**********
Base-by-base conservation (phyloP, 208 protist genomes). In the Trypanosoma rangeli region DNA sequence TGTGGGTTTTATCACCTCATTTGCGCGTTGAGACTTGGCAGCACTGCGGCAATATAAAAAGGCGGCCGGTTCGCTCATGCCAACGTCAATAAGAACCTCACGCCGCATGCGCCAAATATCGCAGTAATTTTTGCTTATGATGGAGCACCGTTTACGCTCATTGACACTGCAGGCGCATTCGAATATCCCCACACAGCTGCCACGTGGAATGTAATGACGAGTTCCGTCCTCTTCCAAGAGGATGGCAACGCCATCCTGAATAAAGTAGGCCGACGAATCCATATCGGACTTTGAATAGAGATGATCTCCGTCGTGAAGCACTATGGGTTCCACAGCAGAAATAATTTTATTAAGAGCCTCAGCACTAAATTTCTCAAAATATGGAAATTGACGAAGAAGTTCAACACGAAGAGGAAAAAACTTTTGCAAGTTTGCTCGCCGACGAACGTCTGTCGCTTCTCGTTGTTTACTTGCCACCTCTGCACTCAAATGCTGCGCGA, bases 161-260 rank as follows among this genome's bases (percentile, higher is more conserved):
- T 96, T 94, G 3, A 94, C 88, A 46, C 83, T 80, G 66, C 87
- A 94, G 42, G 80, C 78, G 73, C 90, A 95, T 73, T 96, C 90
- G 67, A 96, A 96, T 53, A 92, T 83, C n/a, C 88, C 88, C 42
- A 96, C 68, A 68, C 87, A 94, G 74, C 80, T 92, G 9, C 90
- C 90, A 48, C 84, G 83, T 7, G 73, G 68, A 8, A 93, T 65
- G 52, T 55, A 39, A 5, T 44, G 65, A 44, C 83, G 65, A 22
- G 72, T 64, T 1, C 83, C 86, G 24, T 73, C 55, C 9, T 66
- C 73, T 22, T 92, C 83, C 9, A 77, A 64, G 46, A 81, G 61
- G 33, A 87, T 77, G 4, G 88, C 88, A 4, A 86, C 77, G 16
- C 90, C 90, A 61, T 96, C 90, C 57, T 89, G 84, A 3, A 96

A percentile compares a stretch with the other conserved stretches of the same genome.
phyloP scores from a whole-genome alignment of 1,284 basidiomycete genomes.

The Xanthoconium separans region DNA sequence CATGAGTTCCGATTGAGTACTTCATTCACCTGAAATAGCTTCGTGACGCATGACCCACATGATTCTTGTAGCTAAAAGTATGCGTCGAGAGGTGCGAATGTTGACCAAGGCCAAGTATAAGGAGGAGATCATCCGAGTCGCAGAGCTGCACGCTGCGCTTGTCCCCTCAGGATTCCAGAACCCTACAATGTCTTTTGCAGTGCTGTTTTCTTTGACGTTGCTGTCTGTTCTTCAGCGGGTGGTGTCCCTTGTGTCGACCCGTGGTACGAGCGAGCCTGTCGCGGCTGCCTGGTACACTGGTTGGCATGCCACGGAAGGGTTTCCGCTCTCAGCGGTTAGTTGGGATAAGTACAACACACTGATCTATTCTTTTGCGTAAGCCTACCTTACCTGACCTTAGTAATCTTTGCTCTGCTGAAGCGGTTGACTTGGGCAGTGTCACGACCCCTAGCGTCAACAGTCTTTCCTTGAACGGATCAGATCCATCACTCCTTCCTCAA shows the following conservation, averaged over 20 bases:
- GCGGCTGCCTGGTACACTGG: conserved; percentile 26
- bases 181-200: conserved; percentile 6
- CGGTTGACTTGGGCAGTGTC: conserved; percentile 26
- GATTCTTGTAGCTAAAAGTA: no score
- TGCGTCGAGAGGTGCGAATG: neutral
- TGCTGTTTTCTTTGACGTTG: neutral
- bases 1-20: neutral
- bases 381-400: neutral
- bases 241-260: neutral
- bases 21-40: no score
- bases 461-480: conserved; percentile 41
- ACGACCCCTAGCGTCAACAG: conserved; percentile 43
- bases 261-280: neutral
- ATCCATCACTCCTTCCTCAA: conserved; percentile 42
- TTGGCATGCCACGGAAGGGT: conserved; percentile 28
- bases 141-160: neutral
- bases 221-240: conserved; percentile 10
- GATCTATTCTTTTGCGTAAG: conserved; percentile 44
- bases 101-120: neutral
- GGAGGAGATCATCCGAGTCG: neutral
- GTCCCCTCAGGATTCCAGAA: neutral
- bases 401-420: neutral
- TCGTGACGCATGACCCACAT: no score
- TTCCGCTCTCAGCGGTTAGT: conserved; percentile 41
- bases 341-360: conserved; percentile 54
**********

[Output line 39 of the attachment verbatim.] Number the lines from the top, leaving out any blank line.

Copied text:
- bases 341-360: conserved; percentile 54